Click chart to enlarge image.
The School District of New Rochelle has embarked on a 7 year spending binge that has produced a 2009/2010 budget that is $30mn to $40mn above spending levels consistent with the rate of inflation. The District based its supersized spending increases on larger then normal gains in housing prices. When the housing market began to turn in 2006/2007, the District failed to make any meaningful downward adjustments in spending. The failure to anticipate this shift in the housing market will have negative implications for years to come.
Last week I received an e-mail from the New Rochelle PTA urging me to support the budget. Within that e-mail the following statement was made. “The 3.2% proposed increase is the lowest in 12 years; lower then the consumer price index at 3.8%” This statement is blatantly untrue as the CPI (as of April 2009) is currently -0.7% year over year. As a result of this comment I thought it might be interesting to examine District spending on a real basis (nominal spending less CPI inflation). I was able to obtain the last seven years of spending data. I also created a CPI average that mirrors the academic school year (September to August) I would highlight that 2/3’s of data exists for the 2008/2009 period so it is pretty simple to get a good idea of what CPI will be for the entire period. The 2009/2010 school year is a different story. One needs to use forecast data to come up with a CPI calculation. Simply taking 2008 CPI data and inserting it into 2009/2010 budget projections will not do. For this analysis I took the average of several Wall Street forecasts for the September 2009 to August 2010 period to arrive at my CPI number. 2008/2009 CPI will be roughly 0.7% year over year (with risks it will be lower) and the forecast average for 2009/2010 is roughly 1.0% year over year. These projections are nowhere near the PTA claim of 3.8% year over year.
The graph above consists of three lines. The blue line is the path of budget spending. The pink line is what budget spending would have been if it were indexed to the CPI. The red line is what spending would have been if it were indexed to the Case-Shiller New York City Area home price index. I adjusted both the CPI (pink) and Case-Shiller (red) lines to account for increases in School enrollment. The graph clearly shows that increasing home prices was the driver of spending in the 2003 to 2007 period. This was likely done on the premise that “home prices never decline”. Little or no consideration was given to movements in CPI or other macro economic drivers. The key period was in 2006/2007 when the housing market began to turn. Rather then take caution, as an extremely overvalued real estate market started to rollover, and reign in spending the District continued to increase spending as if there was no problem. This likely stems from the fact that the District makes no effort to forecast or anticipate forward economic conditions. As is evident from the PTA budget flier the District uses backward looking economic data to make forward projections. That is not a winning strategy in my view. Couple this with a School Board in which the majority of members have limited financial experience it should come as no surprise that we find ourselves in this situation.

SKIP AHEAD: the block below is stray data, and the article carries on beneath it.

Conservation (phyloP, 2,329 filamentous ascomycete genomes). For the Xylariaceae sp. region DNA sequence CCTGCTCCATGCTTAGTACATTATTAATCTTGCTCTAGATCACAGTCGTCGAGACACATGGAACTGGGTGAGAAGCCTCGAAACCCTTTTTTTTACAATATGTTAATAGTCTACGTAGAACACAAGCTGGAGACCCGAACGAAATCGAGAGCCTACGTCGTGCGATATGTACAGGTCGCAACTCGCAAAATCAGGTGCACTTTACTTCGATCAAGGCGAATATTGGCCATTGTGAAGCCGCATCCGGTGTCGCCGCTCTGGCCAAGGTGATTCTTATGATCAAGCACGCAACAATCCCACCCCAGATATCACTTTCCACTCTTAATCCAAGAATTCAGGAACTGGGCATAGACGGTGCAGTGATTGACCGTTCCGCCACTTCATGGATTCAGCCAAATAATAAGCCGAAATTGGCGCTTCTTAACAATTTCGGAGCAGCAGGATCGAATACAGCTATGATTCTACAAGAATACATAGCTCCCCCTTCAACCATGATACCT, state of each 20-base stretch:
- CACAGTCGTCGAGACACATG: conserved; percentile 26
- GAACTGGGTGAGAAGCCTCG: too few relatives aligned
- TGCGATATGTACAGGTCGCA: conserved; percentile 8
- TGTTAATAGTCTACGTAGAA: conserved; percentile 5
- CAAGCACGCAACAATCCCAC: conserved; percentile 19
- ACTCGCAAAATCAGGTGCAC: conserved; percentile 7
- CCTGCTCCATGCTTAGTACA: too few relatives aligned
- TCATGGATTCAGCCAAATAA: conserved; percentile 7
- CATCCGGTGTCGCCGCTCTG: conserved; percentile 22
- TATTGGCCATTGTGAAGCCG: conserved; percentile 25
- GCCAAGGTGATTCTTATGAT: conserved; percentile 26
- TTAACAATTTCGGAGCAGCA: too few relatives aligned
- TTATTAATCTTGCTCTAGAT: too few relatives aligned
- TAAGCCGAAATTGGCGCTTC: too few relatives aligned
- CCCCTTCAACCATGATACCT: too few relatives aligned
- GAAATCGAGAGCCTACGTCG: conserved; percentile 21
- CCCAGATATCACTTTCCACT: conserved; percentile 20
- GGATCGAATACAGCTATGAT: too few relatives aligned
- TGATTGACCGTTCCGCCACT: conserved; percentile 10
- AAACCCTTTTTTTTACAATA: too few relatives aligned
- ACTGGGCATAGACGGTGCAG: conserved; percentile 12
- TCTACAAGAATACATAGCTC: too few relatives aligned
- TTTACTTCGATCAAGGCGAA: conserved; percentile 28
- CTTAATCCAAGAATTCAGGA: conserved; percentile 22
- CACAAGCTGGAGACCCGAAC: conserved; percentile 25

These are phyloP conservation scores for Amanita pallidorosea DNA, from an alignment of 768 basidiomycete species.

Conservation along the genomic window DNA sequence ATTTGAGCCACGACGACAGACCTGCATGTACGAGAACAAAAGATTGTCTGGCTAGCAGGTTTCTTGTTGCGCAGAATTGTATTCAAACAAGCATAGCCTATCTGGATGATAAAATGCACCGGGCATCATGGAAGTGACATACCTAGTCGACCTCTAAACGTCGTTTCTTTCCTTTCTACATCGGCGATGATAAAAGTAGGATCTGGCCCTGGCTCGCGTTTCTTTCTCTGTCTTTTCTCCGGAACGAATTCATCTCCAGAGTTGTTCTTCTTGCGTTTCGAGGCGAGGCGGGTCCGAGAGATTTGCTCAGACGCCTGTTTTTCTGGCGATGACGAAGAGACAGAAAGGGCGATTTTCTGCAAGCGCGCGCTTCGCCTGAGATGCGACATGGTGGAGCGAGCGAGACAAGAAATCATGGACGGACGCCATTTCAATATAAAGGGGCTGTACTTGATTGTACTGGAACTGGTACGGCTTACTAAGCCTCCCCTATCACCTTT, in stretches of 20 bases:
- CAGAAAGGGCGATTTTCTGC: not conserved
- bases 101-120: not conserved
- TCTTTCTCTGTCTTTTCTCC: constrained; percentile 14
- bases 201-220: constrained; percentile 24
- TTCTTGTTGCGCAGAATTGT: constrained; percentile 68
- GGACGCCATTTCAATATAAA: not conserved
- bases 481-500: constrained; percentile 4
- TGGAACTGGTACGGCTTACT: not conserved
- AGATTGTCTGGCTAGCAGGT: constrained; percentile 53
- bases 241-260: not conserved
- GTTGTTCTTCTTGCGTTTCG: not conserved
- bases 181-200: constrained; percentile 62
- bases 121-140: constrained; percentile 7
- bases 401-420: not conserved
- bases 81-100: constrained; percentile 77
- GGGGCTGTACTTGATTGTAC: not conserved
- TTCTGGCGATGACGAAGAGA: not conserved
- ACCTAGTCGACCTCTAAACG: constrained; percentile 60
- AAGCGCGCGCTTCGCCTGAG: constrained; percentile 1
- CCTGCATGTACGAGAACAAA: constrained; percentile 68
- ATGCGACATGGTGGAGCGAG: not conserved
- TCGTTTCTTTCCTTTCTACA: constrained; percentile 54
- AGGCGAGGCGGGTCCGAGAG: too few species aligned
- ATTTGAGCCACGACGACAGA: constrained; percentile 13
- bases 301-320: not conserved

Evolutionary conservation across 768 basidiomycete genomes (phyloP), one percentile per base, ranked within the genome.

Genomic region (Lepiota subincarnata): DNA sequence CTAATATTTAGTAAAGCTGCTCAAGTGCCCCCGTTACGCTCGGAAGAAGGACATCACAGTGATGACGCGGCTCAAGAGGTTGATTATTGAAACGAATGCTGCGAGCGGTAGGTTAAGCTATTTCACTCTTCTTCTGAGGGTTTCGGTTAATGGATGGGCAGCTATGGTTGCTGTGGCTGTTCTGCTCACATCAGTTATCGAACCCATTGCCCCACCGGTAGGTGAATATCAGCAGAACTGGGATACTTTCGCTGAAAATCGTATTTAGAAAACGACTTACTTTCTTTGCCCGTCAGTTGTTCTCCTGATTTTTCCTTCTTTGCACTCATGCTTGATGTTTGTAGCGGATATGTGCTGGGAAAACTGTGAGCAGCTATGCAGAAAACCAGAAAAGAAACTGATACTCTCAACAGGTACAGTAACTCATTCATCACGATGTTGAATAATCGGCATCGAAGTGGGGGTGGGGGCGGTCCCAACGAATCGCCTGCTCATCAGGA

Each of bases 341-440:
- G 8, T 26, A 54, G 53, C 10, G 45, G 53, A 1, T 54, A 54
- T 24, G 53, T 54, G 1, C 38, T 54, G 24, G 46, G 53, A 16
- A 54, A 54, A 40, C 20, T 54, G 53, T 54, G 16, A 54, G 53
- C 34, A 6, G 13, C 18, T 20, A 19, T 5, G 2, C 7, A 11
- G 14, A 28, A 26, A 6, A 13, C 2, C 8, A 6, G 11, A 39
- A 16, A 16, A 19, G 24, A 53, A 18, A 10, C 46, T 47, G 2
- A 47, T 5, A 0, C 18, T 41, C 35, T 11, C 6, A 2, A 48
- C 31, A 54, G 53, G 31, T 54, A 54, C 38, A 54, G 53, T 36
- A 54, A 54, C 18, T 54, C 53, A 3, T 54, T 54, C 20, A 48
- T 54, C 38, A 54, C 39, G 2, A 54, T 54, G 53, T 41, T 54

The housing price index (red line) has normalized to the CPI index (pink line). However, both the red and pink lines are far away from the blue line (current spending). This gap represents $30mn to $40mn that the New Rochelle taxpayer is on the hook for. We are here today because of a School District that has spent money at a rate more then three times the inflation rate on the belief that housing prices would never decline. In 2008/2009 spending growth will be in the area of 8 times the rate of inflation. The “fiscally responsible” 2009/2010 budget likely will increase spending at 3 times the rate of forecast inflation. This type of thinking is no different then the strategic business models that were employed at AIG, Fannie Mae or Lehman Brothers. These firms aggressively invested capital on the basis that housing prices cannot go down, look where they are now.
The taxpayer of New Rochelle has absorbed this uncontrolled spending for years and will continue to absorb it unless something is done now. The path to change begins on May 19th by voting down the proposed School budget. The path continues by demanding accountability, inclusion, fiscal responsibility and transparency. The process ends by replacing the arrogant and exclusive representatives of the current School Board with candidates who are inclusive and have skills in finance and technology. Candidates who will lever the rich and diverse skill set that can be found in our community and expand overall community participation in the public education process. In my view there is nothing anti-child about that.